News, Social Media, Technology
Elon Musk Buys Twitter
New age, new owner: what could the social media giant’s recent buyout mean for the platform?
On Monday, the Twitter board decided to accept a $44 Billion bid from Elon Musk following weeks of rumours and conversations between the two parties. The saga began 4th April when Musk acquired 9.2% of Twitter shares for $2.9 Billion in response to the possibility of sanctions being placed on his tweets and SEC regulators discussing their authority to subpoena him. This made him a board member, being the largest individual shareholder, which then led to his bid to take complete ownership of the business.
Why did Elon Musk buy Twitter?
The idea seems to have come about from free speech debates the Musk has had regarding the app. He has been very outspoken in the idea of promoting free speech on social media and creating a “town square” for people to share ideas without restrictions and he sees it as an important factor to allow a democratic society to move forward. He has reassured the public that this purchase has not been made for personal or financial gain; telling one interviewer, “I don’t care about the economics at all”.
What does this mean for Twitter?
Musk has made a few key points when talking about his planned development of the app and all lend themselves towards more freedom and transparency on the platform.
Firstly, he wants to reduce the restrictions on free speech so that users are able to tweet whatever they want to. He still holds that hate speech will be banned, however the algorithm used to define this will be more lenient and Musk has said that in grey areas he will learn towards freedom.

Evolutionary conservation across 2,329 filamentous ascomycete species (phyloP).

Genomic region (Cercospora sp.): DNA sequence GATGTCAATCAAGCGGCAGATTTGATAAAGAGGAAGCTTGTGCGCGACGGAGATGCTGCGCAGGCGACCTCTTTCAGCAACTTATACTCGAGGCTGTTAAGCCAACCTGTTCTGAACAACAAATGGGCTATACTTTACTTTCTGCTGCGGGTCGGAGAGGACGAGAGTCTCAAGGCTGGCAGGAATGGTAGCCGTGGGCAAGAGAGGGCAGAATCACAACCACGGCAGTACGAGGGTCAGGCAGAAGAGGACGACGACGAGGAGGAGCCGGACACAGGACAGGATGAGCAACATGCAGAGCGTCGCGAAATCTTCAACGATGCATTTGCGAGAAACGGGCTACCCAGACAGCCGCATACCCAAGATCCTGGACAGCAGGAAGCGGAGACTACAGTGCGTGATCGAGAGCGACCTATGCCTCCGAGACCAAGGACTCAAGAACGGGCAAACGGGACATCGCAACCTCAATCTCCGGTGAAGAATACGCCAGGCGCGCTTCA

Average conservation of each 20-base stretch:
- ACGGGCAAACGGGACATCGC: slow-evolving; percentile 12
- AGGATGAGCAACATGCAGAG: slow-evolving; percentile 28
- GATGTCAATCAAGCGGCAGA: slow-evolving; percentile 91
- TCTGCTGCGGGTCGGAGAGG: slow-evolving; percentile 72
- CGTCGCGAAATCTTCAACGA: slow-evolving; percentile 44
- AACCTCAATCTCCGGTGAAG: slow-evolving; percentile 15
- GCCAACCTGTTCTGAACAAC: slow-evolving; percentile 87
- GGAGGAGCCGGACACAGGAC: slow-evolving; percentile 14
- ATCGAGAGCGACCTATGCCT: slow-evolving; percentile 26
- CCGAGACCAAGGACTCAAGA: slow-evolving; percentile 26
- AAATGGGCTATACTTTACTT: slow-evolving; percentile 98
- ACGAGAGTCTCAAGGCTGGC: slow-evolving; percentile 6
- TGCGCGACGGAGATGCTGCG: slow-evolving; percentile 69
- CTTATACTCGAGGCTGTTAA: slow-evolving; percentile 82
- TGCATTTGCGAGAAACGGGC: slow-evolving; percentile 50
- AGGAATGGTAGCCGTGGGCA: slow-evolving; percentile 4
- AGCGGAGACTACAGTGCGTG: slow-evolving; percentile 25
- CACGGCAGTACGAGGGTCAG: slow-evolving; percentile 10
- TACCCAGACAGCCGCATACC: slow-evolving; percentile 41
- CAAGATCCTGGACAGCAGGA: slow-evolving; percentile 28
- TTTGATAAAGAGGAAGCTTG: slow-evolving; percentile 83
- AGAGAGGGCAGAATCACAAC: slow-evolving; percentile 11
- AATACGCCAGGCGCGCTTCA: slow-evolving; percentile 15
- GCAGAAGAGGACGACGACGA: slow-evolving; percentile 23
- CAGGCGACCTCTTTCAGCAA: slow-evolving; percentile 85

When problems do arise, he has stated his opposition to permanent bans like the one that Donald Trump received after the Washington violence that he incited. Musk has said that he much prefers temporary timeouts to permanent bans.
Furthermore, in the aim for transparency, Musk hopes to make all ranking algorithms open source which means that anyone can gain free access to the code. This means users can see how tweets are ranked on their feed and what makes/prevents a tweet from popping up on their home page including the presence of recommended posts and ads.
These moves have faced some opposition with people worrying that extremism and hate speech will be rife on Musk’s version of the platform due to his lack of restrictions. In addition to this, there are concerns over such a large and influential platform being owned by a single man who is – theoretically – able to alter the app to support his own agenda if he chooses to. Whilst there is no suggestion that Musk would do this, and all his interviews suggest the opposite is true, being the sole owner makes it a possibility.
When will this happen?
Though Musk’s bid has been accepted, the deal will still take a little while to finalise. After finalising the deal, reports suggest that Musk will then make the firm private, which will take even longer. Finally, after the acquisition is complete the changes must be implemented which are pretty monumental tasks for such a widely used and influential social media platform. All in all, the wait for any significant changes to Twitter could be well over a year.
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